Many Serb returnees in Croatia are elderly villagers who are unable to seek enforcement of their rights before the courts because they are often poorly educated and lack the resources to obtain professional assistance from lawyers.
Faced with the continued unauthorized use of Serb agricultural land in the Benkovac area, returnees are refraining from initiating legal proceedings against the occupants, partly because they cannot afford lawyers to assist them.140 A returnee to his family house in Knin faced a similar problem:
The Croatian government has drafted a law on legal aid, which is expected to be adopted by the end of 2006. Under the draft, any person in need of free legal aid is required to turn to a county office to get an authorization that the person is entitled to legal aid.142 The expense of traveling to a county office and a complicated application procedure may discourage those in need of legal aid from requesting it.143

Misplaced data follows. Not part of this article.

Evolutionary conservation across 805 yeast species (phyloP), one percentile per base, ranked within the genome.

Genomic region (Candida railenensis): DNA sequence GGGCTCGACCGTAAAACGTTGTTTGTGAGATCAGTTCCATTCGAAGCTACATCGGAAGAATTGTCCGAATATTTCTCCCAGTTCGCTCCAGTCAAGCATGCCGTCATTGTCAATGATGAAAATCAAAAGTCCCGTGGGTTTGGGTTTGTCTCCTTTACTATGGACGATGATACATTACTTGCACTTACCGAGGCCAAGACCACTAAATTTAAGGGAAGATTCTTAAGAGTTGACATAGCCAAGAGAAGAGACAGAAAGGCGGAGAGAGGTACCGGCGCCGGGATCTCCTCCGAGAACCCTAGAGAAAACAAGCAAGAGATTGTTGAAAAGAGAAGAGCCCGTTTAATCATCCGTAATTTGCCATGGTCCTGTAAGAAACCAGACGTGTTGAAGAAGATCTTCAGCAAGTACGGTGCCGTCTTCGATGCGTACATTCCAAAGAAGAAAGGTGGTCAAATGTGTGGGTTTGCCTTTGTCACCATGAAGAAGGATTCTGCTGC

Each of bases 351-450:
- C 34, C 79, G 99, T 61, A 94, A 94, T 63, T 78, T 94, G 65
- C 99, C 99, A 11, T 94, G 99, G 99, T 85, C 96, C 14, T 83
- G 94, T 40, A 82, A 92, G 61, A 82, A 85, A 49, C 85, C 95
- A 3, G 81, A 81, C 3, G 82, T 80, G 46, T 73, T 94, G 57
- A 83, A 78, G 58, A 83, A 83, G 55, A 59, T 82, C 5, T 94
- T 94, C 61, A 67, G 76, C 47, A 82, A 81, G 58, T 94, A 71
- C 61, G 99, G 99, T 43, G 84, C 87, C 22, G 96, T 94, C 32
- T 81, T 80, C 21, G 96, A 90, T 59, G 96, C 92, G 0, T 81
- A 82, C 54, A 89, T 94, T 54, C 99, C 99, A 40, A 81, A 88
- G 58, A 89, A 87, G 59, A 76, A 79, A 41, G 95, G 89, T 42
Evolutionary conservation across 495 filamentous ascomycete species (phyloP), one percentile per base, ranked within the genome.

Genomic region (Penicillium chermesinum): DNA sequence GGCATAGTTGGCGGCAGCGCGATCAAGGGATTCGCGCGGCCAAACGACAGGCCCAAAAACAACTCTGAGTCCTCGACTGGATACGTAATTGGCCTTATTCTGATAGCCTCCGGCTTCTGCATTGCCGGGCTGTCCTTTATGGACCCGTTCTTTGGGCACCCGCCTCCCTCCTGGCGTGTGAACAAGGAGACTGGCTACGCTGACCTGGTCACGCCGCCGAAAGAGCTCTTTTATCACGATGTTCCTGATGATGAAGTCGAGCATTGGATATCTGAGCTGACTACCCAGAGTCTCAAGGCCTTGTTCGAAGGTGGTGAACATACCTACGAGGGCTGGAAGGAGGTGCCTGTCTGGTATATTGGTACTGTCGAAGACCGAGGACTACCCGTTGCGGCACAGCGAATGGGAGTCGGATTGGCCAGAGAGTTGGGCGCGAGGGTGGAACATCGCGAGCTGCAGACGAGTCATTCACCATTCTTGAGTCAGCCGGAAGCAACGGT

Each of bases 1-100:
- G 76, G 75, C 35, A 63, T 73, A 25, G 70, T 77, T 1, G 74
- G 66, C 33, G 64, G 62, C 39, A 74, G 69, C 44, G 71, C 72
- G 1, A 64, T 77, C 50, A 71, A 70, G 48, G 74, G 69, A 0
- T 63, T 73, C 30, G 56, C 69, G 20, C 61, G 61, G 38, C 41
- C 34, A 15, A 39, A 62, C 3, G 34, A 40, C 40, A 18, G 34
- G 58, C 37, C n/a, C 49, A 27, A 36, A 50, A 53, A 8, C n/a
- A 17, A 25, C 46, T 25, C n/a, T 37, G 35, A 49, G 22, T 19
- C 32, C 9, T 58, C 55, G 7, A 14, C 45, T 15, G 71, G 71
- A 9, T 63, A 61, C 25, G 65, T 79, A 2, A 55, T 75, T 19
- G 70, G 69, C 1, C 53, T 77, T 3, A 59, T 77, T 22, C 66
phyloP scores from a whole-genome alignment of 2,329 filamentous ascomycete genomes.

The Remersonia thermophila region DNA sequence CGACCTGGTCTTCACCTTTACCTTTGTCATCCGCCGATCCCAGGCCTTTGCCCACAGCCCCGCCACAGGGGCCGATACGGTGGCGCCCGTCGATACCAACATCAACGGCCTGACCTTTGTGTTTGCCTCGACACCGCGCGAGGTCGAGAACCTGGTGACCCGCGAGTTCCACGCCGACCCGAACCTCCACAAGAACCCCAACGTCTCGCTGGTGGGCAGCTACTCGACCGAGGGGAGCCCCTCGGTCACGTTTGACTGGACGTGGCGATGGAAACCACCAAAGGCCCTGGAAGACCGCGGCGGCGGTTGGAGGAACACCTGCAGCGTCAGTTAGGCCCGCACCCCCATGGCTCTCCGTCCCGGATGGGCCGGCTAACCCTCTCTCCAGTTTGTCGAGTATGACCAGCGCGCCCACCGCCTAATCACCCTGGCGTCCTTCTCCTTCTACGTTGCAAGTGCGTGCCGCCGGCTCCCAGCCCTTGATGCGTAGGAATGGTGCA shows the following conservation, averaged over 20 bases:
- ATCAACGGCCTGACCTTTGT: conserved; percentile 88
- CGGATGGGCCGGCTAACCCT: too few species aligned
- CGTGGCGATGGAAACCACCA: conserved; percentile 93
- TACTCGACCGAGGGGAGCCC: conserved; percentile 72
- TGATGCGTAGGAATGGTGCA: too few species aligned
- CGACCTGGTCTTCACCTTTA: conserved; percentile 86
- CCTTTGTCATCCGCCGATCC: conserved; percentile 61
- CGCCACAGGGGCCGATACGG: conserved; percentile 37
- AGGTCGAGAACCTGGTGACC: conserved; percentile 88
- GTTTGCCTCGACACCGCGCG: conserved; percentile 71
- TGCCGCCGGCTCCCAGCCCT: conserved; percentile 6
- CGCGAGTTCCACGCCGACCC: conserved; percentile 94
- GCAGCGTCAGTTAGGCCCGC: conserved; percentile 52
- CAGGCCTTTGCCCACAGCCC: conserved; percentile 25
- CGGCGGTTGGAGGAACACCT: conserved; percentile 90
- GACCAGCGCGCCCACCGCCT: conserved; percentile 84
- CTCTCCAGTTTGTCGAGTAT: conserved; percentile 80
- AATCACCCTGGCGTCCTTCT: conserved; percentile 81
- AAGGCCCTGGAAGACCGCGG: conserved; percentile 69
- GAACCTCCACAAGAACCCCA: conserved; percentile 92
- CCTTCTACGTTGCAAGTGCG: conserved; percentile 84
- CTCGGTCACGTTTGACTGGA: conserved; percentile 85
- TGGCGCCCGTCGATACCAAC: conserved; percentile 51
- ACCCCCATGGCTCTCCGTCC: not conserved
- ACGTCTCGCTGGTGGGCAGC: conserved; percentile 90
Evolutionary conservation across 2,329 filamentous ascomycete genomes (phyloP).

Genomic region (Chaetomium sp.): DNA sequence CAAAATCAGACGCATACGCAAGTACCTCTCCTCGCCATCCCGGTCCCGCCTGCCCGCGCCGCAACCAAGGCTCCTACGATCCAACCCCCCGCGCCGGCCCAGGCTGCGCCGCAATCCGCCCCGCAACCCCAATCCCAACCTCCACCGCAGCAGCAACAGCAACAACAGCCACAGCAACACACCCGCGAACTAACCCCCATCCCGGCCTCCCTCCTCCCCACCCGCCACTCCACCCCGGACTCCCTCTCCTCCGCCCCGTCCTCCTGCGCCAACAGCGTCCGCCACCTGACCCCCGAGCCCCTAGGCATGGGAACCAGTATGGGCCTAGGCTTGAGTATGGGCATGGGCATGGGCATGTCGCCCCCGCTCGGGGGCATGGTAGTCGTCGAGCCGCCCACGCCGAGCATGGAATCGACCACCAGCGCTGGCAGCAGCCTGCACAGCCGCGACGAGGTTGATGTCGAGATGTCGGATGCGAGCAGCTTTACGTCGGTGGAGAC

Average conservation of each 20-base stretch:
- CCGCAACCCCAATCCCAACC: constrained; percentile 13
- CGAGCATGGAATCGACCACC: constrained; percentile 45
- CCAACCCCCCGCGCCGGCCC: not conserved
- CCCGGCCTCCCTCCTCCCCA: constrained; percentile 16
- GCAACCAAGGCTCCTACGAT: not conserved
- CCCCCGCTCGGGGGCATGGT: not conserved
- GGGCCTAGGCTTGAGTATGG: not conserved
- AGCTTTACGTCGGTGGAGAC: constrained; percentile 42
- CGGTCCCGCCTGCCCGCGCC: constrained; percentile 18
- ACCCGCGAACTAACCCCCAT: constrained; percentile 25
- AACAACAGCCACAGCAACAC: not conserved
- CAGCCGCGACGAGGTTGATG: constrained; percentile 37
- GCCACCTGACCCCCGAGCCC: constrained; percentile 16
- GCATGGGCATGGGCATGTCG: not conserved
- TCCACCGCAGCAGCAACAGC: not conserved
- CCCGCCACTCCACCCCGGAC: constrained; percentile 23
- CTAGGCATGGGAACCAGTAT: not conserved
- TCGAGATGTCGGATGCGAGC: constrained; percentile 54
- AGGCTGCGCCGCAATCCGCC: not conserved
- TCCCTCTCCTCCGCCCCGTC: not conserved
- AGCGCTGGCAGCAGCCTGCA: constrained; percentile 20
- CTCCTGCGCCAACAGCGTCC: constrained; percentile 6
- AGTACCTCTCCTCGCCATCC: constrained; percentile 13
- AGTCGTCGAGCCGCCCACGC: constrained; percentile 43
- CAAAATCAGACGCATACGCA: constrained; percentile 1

The draft law also provides that owners of property and immediate family members of the owners are not entitled to such aid.144 As a result, many returnees may not qualify for free legal aid. Although most Serb returnees depend upon basic agricultural work or small pensions to survive, they usually own a house. The draft law does envisage free legal aid to persons not fulfilling the property requirements if the reasons of justice so demand.145 It is unclear, however, whether this general provision will be applied in such a way as to encompass returnees.
140 See above, Agricultural Land.
141 Human Rights Watch interview with D.M., Knin, May 14, 2006.
142 Draft Law on Free Legal Aid, final version, June 21, 2005, articles 11 and 12 (on file with Human Rights Watch).
143 Human Rights Watch interview with Duko Cvjetković, lawyer in the Knin office of the Serb Democratic Forum, May 10, 2006.
144 Draft Law on Free Legal Aid, final version, June 21, 2005, article 21 (on file with Human Rights Watch).
145 Ibid., article 6.